The registration process consists of the following steps:(1)Biometrics registration:(i) generates with the security level designed in Section 5.2 and notifies it to user .(ii)User collects the biometric data in his device UE, and a pair is generated by ’s biometric template . Algorithm is defined as the fuzzy extractor generation as shown in Section 3. .(iii) extracts key and sends to .(iv)After receiving , chooses a random number and encrypts with by using the symmetric key encryption algorithm ., where is used for integrity detection. And .(v) sets and , where is the reproduction algorithm in the fuzzy extractor.(2)Password registration:(i) chooses two new random numbers and calculates and as follows:(ii) sets .(3)Smart card registration:(i)A smart card is sent to user containing , , elliptic curve , and its base point securely. Here, according to the 3GPP 5G standard [19], the smart card such as USIM has been deployed in a trust execution environment on each 5G device. Thus, the 5G device only requires to keep and in secret in the smart card which are sent by .(ii)User encrypts with and stores it in .(iii)Upon receiving, user inputs his random password . Then, the device generates a random number and computes to replace the local old .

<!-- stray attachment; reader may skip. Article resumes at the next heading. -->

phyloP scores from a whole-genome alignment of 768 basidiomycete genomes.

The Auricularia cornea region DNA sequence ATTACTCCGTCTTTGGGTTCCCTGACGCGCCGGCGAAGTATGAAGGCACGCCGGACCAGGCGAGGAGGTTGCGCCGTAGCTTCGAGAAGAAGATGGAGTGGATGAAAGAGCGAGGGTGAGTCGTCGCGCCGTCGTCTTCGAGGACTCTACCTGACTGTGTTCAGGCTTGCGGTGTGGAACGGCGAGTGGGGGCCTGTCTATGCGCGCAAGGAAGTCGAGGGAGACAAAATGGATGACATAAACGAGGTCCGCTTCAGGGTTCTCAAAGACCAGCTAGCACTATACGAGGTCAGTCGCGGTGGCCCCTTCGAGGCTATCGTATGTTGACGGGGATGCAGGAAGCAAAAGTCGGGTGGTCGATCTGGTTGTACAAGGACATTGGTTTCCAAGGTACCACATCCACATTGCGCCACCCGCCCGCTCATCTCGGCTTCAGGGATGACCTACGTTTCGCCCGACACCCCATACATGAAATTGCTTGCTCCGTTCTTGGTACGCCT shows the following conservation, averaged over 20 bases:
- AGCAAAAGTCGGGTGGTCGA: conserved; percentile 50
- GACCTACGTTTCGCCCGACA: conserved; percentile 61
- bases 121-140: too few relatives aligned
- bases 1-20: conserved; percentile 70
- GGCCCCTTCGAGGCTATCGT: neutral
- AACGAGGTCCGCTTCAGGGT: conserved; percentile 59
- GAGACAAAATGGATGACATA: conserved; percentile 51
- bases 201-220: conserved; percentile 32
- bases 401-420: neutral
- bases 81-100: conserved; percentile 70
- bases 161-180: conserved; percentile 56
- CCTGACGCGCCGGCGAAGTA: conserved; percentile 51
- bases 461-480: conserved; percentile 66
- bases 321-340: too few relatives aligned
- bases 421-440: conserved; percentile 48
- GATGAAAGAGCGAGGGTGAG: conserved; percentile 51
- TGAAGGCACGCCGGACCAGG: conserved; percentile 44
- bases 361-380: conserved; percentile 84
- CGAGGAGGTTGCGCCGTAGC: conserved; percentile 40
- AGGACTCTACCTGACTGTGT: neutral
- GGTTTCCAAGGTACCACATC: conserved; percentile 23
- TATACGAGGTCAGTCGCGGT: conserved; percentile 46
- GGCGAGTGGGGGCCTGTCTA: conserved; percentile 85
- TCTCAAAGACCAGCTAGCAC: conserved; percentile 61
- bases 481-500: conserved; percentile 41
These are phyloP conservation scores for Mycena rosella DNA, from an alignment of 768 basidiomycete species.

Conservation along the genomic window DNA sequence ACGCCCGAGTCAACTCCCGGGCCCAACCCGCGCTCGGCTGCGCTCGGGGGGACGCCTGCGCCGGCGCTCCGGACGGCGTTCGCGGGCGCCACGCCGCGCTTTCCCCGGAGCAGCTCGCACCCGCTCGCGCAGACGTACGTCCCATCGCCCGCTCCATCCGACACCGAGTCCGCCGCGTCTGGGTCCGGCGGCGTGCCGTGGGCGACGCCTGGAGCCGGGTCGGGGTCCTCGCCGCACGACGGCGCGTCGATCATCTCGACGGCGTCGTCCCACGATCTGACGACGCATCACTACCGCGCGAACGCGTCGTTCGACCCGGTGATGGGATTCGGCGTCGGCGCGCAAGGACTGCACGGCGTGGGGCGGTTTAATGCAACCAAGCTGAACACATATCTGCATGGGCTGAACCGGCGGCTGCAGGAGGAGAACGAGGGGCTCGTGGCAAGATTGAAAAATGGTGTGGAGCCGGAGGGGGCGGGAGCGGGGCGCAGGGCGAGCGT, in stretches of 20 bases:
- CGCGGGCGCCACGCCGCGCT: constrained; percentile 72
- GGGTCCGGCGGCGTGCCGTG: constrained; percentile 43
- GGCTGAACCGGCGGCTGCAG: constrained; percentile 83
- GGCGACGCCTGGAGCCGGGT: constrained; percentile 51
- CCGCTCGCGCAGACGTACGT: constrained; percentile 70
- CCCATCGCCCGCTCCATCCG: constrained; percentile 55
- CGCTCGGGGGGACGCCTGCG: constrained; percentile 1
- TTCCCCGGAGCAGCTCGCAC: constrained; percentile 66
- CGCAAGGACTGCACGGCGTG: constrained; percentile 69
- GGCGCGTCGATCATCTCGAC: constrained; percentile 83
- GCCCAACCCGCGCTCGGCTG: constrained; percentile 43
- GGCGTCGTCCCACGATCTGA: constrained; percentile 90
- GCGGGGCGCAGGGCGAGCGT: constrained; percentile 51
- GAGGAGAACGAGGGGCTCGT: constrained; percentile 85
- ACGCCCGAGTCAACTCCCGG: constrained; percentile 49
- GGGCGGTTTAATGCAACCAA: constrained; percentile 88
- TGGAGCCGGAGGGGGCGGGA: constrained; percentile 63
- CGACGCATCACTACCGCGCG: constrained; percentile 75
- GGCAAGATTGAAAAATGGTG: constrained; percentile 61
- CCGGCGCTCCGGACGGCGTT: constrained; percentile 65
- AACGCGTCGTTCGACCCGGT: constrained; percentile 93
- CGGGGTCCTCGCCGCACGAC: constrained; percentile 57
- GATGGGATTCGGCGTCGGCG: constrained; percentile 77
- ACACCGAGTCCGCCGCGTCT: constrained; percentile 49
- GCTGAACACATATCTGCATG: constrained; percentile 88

Finally, user keeps and password securely. also stores in its database and erases and .

5.3.3. Authentication

Firstly, user inserts the smart card and tries to request service. User sends the service request message including the predefined identity with the service security level. Upon the receipt of the message, the authentication server verifies if the identity is valid and checks the security level of to ensure user’s access rights. Here, and are represented as the collected password and biometrics during each authentication process, respectively. According to different security levels, different mutual authentication processes are executed in detail as shown in Algorithm 1.

Require: the user identity ; the password ; the biometric data ; the smart card.
Ensure: authentication result: 0 for failure; 1 for success.
(1): 5G user sends a service request message including and security level of the access service read from the smart card.